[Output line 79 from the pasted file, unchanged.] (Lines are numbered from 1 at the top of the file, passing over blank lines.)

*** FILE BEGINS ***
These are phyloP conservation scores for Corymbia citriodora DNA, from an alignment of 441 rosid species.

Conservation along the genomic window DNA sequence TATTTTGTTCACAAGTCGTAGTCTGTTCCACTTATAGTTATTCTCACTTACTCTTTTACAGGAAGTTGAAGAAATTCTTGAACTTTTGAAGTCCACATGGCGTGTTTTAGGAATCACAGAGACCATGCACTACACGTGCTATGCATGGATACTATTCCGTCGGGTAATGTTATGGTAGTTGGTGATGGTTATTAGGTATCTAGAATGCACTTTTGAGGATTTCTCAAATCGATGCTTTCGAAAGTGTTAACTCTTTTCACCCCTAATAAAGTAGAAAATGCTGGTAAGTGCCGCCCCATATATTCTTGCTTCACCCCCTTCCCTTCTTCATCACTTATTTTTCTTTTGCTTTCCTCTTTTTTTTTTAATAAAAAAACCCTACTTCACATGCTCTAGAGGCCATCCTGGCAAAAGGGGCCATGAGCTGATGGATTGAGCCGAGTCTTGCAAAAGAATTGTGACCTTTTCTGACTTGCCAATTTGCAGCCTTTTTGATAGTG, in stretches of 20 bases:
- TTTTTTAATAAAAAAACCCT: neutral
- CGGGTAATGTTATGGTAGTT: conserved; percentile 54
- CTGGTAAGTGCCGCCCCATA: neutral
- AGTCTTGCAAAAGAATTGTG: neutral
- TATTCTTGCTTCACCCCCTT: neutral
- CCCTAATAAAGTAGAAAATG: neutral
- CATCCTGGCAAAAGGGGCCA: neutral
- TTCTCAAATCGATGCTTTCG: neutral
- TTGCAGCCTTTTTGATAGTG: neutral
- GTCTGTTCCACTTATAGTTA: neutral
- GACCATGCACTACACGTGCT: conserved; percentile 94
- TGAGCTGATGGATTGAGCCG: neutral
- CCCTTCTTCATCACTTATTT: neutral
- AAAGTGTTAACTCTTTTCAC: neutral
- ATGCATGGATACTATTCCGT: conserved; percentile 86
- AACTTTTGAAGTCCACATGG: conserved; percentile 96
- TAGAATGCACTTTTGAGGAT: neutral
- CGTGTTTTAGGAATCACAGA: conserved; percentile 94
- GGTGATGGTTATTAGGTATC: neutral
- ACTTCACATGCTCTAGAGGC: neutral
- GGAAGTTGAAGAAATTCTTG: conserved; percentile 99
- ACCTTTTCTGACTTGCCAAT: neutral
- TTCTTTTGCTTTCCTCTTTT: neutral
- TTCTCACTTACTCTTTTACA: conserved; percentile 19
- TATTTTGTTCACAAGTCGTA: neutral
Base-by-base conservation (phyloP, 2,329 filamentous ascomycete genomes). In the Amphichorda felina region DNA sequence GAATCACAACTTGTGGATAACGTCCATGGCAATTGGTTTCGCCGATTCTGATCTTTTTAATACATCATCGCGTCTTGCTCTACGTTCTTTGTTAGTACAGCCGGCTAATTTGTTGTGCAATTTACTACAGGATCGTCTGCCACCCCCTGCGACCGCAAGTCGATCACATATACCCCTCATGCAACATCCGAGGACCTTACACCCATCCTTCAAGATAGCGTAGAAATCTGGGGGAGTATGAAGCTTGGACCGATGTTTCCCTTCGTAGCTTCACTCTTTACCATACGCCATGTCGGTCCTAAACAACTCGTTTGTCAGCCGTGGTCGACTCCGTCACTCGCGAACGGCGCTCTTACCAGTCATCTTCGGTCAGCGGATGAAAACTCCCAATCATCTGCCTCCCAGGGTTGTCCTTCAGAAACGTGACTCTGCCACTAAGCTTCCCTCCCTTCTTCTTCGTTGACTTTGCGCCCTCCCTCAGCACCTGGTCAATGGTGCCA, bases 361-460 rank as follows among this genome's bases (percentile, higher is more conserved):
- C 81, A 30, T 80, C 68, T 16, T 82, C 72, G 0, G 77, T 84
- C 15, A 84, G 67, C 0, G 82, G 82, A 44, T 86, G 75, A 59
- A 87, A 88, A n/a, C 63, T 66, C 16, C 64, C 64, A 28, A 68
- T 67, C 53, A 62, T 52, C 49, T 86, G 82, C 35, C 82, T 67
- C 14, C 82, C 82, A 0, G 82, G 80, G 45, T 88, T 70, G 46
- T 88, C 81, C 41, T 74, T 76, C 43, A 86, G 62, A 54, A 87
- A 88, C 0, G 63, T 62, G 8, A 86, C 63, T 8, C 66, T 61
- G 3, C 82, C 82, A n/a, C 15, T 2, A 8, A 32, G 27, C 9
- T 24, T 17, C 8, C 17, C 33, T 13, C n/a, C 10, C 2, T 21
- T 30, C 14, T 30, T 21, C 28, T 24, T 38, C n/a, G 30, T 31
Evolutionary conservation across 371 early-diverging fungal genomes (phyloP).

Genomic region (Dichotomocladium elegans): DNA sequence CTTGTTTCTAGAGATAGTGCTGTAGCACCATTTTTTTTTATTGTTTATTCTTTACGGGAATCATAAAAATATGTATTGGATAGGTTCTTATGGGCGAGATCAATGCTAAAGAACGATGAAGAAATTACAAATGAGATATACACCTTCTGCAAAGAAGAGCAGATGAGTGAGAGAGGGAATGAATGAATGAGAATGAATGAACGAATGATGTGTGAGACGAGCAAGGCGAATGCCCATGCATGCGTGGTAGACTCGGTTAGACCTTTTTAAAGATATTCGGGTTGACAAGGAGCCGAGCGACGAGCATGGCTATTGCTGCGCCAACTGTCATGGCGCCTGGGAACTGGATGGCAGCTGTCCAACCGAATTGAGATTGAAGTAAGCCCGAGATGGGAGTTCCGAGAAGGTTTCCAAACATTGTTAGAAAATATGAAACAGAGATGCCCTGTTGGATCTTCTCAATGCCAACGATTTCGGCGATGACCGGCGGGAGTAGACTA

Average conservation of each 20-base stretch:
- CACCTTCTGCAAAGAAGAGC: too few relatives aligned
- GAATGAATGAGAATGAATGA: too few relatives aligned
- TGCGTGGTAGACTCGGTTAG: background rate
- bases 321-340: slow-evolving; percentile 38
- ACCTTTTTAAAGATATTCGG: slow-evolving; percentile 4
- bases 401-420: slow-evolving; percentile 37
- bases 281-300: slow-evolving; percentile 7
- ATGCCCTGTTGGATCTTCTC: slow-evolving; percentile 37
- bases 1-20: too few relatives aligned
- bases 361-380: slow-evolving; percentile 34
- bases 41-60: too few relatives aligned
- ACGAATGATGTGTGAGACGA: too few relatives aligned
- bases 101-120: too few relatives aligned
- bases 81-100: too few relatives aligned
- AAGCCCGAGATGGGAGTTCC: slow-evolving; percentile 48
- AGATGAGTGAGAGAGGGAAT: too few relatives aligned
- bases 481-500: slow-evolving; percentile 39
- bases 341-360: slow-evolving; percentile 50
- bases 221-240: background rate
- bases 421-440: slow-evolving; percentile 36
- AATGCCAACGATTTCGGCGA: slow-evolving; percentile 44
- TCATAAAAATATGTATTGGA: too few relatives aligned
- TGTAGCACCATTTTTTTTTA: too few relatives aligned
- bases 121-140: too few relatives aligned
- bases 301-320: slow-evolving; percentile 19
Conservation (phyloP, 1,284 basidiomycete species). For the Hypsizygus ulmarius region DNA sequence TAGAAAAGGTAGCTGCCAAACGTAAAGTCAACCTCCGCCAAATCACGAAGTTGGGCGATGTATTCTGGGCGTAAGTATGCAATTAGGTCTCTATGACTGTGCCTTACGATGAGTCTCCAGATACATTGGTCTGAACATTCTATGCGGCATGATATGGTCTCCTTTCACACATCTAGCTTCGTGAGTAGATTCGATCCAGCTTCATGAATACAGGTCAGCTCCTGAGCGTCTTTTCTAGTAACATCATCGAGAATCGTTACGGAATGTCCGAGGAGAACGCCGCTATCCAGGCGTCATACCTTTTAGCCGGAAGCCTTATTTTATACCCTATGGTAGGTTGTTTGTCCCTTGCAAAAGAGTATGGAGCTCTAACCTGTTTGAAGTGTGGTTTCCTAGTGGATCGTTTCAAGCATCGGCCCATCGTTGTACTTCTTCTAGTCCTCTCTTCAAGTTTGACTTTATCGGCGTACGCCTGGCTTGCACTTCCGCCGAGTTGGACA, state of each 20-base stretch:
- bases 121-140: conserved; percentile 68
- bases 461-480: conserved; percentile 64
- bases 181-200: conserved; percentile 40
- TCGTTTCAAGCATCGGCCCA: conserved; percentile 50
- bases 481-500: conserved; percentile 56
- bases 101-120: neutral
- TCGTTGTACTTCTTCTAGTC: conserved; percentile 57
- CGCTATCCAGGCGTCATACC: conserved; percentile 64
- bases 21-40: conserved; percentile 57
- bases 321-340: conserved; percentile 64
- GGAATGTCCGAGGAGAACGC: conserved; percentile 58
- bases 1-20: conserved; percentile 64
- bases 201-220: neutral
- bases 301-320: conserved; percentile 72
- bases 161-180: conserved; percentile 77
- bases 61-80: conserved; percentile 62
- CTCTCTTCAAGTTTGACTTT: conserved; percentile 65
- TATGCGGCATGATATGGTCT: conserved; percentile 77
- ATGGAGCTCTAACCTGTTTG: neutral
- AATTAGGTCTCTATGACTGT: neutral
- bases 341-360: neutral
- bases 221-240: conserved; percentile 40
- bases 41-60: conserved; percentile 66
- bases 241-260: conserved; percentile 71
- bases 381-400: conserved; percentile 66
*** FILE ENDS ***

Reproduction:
- bases 1-20: conserved; percentile 64